Leases, options, land contracts. Those terms are thrown around like socks in a locker room. But if you can grasp the concepts, you can be a giant step closer to owning a home without having to sell your first born to the bank. Essentially, the seller carries the purchase note in a lease option and a land contract, but with a land contract, you actually own the home. With a lease option, you still have some hoops to jump through, so it's important to spell out every detail.
Characteristics of Lease Options
Lease options can turn your rental palace into your permanent home. Option money is paid to your landlord for the right to buy your rental. Say goodbye to that cash because the seller keeps it whether you buy or leave at the lease's end. Rental payments usually go toward your purchase. You can strike a purchase price when you sign the lease or you can agree to base it on an appraisal down the road.
Sellers Finance Land Contract Sales
A land contract gives you the American dream on the spot. It is a purchase, pure and simple. You make a down payment to the seller and your monthly payments go straight into his pocket instead of to a bank or mortgage company. When you reach that milestone of your last payment, the seller gives you a property deed. Your deed is proof positive that your debt to the seller is paid.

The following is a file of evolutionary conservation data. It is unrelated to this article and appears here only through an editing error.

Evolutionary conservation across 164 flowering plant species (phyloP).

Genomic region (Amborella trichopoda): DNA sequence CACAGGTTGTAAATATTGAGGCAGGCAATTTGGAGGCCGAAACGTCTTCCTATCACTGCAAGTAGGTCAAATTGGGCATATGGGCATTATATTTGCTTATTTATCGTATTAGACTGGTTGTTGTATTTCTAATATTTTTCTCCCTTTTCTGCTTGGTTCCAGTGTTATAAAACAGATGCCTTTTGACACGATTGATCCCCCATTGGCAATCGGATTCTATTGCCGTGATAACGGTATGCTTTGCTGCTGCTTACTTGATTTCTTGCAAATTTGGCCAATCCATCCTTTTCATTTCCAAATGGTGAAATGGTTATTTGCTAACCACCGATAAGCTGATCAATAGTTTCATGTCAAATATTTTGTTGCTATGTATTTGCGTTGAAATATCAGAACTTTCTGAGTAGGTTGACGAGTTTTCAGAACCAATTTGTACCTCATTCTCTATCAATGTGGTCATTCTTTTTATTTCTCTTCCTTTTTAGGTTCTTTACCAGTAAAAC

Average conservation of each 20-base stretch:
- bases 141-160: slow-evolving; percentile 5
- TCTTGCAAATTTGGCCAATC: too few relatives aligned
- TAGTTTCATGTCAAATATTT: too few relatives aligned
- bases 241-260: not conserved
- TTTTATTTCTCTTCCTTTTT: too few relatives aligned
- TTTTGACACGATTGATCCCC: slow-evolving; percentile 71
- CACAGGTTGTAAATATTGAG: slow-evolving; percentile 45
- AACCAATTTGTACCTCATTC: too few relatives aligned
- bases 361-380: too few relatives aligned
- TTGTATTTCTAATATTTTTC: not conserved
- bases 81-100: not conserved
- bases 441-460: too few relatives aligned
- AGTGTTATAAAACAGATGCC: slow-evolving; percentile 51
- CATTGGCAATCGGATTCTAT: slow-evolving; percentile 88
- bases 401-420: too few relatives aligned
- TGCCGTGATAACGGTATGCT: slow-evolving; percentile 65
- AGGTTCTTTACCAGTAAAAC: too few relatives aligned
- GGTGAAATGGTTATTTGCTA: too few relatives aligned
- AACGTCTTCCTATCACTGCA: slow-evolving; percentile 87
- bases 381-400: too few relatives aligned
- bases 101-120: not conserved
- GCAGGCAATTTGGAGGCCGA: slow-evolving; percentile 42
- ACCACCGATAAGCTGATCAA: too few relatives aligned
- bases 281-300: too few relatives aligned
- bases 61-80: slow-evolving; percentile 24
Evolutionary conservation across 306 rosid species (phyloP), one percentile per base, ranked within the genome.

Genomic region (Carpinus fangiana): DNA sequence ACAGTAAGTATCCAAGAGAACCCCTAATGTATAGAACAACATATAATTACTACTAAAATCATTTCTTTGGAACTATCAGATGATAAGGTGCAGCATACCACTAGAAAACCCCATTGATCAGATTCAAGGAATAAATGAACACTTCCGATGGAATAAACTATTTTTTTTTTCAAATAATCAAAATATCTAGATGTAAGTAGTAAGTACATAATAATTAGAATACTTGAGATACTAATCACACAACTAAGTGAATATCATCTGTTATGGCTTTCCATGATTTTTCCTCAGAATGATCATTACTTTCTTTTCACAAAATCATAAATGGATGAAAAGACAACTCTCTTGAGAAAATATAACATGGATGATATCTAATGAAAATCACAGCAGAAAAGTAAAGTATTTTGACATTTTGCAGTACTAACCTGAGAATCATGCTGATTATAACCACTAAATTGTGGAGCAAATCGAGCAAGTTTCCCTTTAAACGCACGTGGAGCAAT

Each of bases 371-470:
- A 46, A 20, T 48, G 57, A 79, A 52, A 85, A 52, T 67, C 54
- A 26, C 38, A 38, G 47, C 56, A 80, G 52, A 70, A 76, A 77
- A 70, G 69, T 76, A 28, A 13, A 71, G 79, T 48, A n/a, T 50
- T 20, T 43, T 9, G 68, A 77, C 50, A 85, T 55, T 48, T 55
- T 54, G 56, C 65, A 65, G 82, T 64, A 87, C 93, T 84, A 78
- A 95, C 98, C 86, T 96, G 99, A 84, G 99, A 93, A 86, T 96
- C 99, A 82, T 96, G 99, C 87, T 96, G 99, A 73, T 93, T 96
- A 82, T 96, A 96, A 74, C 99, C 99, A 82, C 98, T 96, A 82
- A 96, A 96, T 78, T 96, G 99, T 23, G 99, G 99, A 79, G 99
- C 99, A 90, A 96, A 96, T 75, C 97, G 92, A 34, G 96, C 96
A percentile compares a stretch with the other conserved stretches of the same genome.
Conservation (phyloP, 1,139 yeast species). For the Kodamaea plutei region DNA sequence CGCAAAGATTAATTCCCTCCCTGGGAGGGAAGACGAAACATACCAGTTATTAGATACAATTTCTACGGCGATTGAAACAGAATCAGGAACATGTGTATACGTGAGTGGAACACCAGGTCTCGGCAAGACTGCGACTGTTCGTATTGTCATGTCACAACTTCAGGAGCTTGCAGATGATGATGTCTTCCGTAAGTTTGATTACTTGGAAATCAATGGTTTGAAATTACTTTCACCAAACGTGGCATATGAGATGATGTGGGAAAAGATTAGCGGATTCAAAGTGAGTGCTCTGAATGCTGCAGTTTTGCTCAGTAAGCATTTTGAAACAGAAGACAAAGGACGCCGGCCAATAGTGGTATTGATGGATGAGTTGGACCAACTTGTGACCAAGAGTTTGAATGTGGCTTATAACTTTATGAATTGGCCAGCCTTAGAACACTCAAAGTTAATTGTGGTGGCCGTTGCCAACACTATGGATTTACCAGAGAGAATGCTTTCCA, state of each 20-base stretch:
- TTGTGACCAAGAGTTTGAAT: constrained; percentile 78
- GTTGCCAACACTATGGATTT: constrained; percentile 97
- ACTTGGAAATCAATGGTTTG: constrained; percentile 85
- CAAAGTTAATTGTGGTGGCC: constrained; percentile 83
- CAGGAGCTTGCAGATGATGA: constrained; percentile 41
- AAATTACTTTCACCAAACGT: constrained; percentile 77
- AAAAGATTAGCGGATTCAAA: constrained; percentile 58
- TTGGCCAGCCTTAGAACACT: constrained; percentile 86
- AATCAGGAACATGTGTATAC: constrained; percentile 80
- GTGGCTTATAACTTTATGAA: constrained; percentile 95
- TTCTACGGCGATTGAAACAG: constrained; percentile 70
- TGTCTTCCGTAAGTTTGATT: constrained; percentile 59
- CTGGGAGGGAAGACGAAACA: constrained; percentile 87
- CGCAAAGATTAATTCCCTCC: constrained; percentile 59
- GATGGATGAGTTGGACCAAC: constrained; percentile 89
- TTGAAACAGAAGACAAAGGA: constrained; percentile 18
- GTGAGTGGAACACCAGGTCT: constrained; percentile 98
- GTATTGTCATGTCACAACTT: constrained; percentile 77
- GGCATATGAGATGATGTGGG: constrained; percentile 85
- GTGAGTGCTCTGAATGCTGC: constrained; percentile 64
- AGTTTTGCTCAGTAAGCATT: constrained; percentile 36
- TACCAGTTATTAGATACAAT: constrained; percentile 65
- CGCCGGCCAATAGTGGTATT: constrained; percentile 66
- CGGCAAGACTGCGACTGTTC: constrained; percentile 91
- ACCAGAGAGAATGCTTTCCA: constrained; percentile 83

If you shirk on your lease you may kill your option rights. Pay your rent and honor your lease terms so you can keep your option rights safe. If you skip land contract payments the seller can toss you out on your ear. You can also land in court with a lawsuit for missing lease or land contract payments. Take your contracts seriously. You don't want swim with the sharks in court.
You want the world to know you own your nest. Land contracts should be recorded at your county's register of deeds. Leases with options to buy should also be recorded. It lets everyone know you have first dibs on buying your rental. Recording protects your legal rights so make that trip to the register of deeds and make your deal official. It is cheap and easy to do. Filing fees are only about $20.
Maggie Lourdes is a full-time attorney in southeast Michigan. She teaches law at Cleary University in Ann Arbor and online for National University in San Diego. Her writing has been featured in "Realtor Magazine," the N.Y. State Bar's "Health Law Journal," "Oakland County Legal News," "Michigan Probate & Estate Planning Journal," "Eye Spy Magazine" and "Surplus Today" magazine.